Over the last ten years, the number of people with problems related to gambling (ludomania) and obsessive eating disorders (anorexia, bulimia, binge eating) has increased alarmingly. External causes of these dependencies are the standard slot machines that represent a huge source of revenue for the government (according to the German Centre for Addiction Issues’ 2014 yearbook, the German amusement machine industry paid 1.7 billion euros in VAT, entertainment and trade taxes in 2012) on the one hand, and the buzz and role models in the media, entertainment and advertising industries on the other.
The effects of the various substances are as diverse as their chemistry; some drugs destroy an individual’s health and personality very quickly, others act slowly over many decades. Prevention and therapy programmes must therefore be equally diverse. Although the current dossier focuses on the pharmacological treatment of addiction, treatment can only be successful through sustained psychotherapeutic and psychosocial interventions.
Modern neurobiological research has shown that, despite the differences shown above, addictive behaviour has some common processes in the brain. These processes can also be observed in animals; we owe a great deal of our current knowledge to investigations carried out on animals, and later transferred to the situation in humans.
In general terms, these processes can be summarised as follows: in the same way as good food, sex, winning money or success in gambling, drugs cause the neurotransmitter dopamine to be released in the reward system of the brain. The reward system is composed of nucleus accumbens, hippocampus and amygdala. The nucleus accumbens is responsible for the characteristics we associate with feelings of happiness; the hippocampus stores memory, for example how a certain feeling of satisfaction came about, and the amygdala creates a conditioned response to certain stimuli. Dopamine interacts with the neurotransmitter glutamate, which is responsible for increased excitability: this creates a connection between vital activities (e.g. food uptake and sex) and feelings of happiness and reward in the brain.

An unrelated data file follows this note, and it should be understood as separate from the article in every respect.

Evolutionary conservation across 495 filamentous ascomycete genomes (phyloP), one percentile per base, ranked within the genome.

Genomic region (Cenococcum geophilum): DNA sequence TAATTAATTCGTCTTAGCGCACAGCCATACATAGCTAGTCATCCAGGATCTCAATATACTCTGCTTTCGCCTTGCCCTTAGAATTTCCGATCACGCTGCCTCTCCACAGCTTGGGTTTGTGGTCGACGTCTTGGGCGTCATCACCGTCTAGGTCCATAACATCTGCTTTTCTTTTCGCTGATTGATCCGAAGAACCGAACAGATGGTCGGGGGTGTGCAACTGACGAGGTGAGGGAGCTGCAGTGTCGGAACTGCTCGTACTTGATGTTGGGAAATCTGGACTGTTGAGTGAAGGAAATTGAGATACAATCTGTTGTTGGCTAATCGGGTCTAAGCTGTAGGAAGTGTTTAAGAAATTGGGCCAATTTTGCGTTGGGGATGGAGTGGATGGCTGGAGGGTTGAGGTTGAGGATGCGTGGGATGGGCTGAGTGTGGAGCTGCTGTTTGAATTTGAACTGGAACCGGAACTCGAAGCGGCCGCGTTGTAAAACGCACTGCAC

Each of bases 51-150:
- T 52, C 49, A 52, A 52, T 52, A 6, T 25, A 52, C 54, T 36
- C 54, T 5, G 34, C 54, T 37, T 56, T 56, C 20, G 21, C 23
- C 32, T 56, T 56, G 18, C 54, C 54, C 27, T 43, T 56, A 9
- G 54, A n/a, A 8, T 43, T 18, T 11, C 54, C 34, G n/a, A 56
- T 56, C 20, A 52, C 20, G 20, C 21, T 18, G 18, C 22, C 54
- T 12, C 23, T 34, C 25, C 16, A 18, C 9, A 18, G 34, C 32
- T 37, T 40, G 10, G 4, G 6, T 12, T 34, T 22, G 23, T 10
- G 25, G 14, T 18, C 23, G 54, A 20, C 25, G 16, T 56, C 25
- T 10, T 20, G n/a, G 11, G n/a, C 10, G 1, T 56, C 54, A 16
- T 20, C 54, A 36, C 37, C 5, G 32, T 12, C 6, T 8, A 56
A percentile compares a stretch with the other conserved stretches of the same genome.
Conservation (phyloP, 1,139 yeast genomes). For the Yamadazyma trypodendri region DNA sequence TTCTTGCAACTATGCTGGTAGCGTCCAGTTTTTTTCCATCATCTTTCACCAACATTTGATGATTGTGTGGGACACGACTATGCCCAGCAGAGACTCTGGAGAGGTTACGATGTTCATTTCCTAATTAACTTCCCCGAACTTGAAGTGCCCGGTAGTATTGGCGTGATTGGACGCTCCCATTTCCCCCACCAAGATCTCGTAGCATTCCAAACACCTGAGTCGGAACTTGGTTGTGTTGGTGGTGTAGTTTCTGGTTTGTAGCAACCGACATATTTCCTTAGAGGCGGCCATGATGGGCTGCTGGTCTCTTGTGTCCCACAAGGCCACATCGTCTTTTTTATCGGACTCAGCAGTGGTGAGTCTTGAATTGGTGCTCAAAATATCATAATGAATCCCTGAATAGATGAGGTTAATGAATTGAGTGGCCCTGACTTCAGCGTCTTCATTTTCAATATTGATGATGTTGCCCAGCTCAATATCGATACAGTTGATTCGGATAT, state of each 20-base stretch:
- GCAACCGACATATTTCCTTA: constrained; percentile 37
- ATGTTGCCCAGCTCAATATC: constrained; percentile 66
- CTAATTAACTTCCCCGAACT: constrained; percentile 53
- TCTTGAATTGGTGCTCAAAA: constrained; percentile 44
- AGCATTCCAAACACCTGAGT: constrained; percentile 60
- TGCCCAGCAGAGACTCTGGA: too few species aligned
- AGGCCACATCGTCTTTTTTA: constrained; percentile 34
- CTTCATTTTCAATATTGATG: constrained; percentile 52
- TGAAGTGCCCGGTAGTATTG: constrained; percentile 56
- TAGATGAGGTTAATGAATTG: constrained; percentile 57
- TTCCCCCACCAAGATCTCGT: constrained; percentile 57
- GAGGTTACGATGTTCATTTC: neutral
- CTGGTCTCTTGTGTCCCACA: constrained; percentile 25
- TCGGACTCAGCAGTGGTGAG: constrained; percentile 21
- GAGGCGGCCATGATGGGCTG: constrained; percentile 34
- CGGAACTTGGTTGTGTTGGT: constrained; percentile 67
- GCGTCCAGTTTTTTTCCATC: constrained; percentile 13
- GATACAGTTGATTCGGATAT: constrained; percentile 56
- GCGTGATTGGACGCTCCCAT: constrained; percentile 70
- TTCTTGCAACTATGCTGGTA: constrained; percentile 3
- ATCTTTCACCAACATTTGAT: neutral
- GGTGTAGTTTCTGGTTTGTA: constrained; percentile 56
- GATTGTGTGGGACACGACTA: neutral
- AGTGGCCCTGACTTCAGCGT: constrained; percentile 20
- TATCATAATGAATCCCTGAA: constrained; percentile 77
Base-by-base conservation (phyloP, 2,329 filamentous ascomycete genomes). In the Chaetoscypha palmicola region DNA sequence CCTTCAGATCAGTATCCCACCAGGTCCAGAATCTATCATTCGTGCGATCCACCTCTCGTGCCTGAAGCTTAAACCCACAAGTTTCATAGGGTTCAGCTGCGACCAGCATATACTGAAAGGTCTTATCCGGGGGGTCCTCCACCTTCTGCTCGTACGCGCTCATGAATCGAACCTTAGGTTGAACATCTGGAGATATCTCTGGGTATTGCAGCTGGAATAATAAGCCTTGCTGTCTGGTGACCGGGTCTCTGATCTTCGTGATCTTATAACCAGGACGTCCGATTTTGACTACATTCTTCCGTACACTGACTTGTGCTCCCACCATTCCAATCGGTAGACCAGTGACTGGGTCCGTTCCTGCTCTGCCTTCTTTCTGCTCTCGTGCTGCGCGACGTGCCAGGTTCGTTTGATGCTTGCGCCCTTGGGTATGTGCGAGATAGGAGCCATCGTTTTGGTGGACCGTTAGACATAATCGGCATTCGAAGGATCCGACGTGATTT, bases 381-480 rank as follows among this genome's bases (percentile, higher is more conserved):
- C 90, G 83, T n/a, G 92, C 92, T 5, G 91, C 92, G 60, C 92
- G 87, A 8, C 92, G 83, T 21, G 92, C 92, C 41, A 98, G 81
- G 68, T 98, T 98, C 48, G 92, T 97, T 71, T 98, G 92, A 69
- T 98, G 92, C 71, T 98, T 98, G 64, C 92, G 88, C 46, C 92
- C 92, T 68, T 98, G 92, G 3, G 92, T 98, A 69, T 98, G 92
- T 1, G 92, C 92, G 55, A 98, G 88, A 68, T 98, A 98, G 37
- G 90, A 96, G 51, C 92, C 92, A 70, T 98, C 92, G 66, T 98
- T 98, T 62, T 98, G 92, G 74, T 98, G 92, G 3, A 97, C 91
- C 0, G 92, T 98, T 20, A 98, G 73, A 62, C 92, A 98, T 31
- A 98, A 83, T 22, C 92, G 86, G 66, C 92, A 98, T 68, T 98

Addictive stimuli (e.g. drugs) increase the production of dopamine in the nucleus accumbens; the amount of dopamine produced is directly related to the dose and speed with which the stimuli occur. The brain adapts to the increased quantity of dopamine by attenuating the action of dopamine in the reward system (e.g. by eliminating dopamine receptors). The feeling of happiness that the addict hopes that the drug will give him or her is progressively reduced, requiring an increase in concentration in order to experience the same “kick” as before – an effect that is referred to as tolerance.
The pleasure of taking a drug eventually disappears altogether; but the memory remains and is expressed as an urge to rediscover the former feeling of pleasure through drug use. Learning processes (i.e. conditioning) remain as well: information stored about situations associated with the drug trigger an intensive desire whenever the person is confronted with an appropriate environmental stimulus. This craving can awaken years after successful abstinence and cause a relapse.
Due to the effects of other neurotransmitters (e.g. serotonin and endorphins) and specific receptors and signalling chains (e.g. the opioid and endocannabinoid systems), the reaction network is actually much more complex and enables differentiated responses to different stimuli. This dossier addresses some of the latest research results on the molecular and genetic causes of addiction and presents new concepts for the prevention and treatment of addiction.
EJ – 30.06.2014© BioPro Baden-Württemberg GmbHFurther information:Yearbook entitled "Sucht“ (Engl.: addiction). German Centre for Addiction Issues (DHS): www.dhs.deReitox Report 2012. Drug Situation 2011/2012 (in Germany). www.drogenbeauftragte.de